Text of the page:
School Library Journal
(c) Copyright Library Journals LLC, a wholly owned subsidiary of Media Source, Inc. No redistribution permitted.

Gr 7-10-In this lovely, lighthearted romance, high school junior Lara Jean writes never-to-be-mailed letters to every boy she's ever liked. The teen falls for Josh, the boy next door. The catch: he's her older sister's very recent ex-boyfriend. But when her letters are accidentally sent out, the protagonist is desperate to convince Josh that she's over her crush. Peter, a popular boy at school, also received one of Lara Jean's love letters, and-hoping to make his ex-girlfriend jealous-agrees to be her "pretend" beau. Once older sister Margot leaves for college in Scotland, Lara Jean's interactions with Josh are more complicated. Lara Jean also must take care of her younger sister, Kitty, since their mother died six years ago. Unlike typical teen romances, this is as much the story of a family as it is about falling in love. Family traditions are skillfully woven into the first-person narrative, including some from the mother's Korean heritage. Though the three sisters are very close, they also have conflicts to resolve, and Lara Jean's perspective as a middle child suddenly left in charge is compelling. Readers will be intrigued by the narrator and Peter's complicated relationship. Does she really love Josh, or is Peter the one for her? Most teens will guess the outcome but enjoy the many twists and turns along the way in this lyrical novel. Readers will remember the Song sisters and the boys in their lives long after the final page turn.-Miranda Doyle, Lake Oswego School District, OR (c) Copyright 2014. Library Journals LLC, a wholly owned subsidiary of Media Source, Inc. No redistribution permitted.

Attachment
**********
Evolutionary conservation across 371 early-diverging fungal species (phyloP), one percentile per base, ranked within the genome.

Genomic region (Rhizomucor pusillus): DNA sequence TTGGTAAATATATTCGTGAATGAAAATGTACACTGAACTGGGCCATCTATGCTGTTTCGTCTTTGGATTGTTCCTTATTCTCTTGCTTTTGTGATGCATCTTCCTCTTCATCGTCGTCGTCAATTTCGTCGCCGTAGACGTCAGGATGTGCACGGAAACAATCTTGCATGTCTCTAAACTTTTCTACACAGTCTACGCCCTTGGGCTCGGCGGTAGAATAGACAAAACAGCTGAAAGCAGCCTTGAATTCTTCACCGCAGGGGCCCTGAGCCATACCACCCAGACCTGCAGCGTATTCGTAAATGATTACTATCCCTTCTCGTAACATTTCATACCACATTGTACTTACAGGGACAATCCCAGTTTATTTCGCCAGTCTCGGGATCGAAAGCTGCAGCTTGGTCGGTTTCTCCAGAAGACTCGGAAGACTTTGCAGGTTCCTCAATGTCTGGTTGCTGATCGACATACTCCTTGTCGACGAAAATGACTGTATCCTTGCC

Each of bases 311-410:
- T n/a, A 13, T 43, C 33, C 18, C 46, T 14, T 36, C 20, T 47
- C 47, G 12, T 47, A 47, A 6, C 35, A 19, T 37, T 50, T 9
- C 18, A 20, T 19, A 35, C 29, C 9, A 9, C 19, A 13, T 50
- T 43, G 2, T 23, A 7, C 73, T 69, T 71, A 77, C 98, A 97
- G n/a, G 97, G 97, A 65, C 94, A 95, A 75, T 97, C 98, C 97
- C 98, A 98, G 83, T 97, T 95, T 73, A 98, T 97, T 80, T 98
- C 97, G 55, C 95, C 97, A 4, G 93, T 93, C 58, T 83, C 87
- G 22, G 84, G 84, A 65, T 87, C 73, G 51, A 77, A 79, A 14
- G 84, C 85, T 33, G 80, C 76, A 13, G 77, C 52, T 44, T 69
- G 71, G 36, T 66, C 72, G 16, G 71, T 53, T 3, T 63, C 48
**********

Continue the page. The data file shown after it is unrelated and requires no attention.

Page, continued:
Copyright © Kirkus Reviews, used with permission.

An ultimately compelling exploration of teenage growth and young love. With her idolized sister Margot leaving for college, Lara Jean doesn't feel ready for the coming changes: becoming more responsible for their younger sister, Kitty, helping their widowed father, or seeing Margot break up with Josh, the boy next doorwhom Lara Jean secretly liked first. But there's even greater upheaval to come, when Lara Jean's five secret letters to the boys she's loved are mailed to them by accident. Lara Jean runs when sweet, dependable Josh tries to talk to her about her letter. And when Peter Kavinsky gets his letter, it brings him back into Lara Jean's life, all handsome, charming, layered and complicated. They start a fake relationship to help Lara Jean deal with Josh and Peter to get over his ex. But maybe Lara Jean and Peter will discover there's something more between them as they learn about themselves and each other. It's difficult to see this book as a love triangleJosh is bland as oatmeal, and Peter is utterly charismatic. Meanwhile, readers may find that Lara Jean sometimes seems too nave and rather young for 16though in many ways, this makes her feel more realistic than many of the world-weary teens that populate the shelves. Regardless, readers will likely be so swept up in the romance they can read past any flaws. (Fiction. 14-18)]] Copyright Kirkus Reviews, used with permission.

Book list
From Booklist, Copyright © American Library Association. Used with permission.

Lara Jean writes plenty of love letters, but she never sends them. It's just her way of moving on from a crush. When her secret box of letters goes missing and she discovers they've been mailed including one to her sister's ex-boyfriend Lara Jean has to come face-to-face with her past and in the process learn more about her future. While the core of the novel focuses on Lara Jean learning to branch out and take risks, other issues of family, sisterly bonds, and coping without a mother run through the narrative. Though some of the side characters could be better developed, Lara Jean is a quirky, low-key protagonist who is off the relatability charts: she loves vintage clothes and prefers to stay at home, knit, and work on her scrapbooking. Short chapters and a convincing romance keep the story sailing as Lara Jean learns, at long last, to take charge. A wonderful choice for fans of Sarah Dessen and Stephanie Perkins.--Thompson, Sarah Bean Copyright 2014 Booklist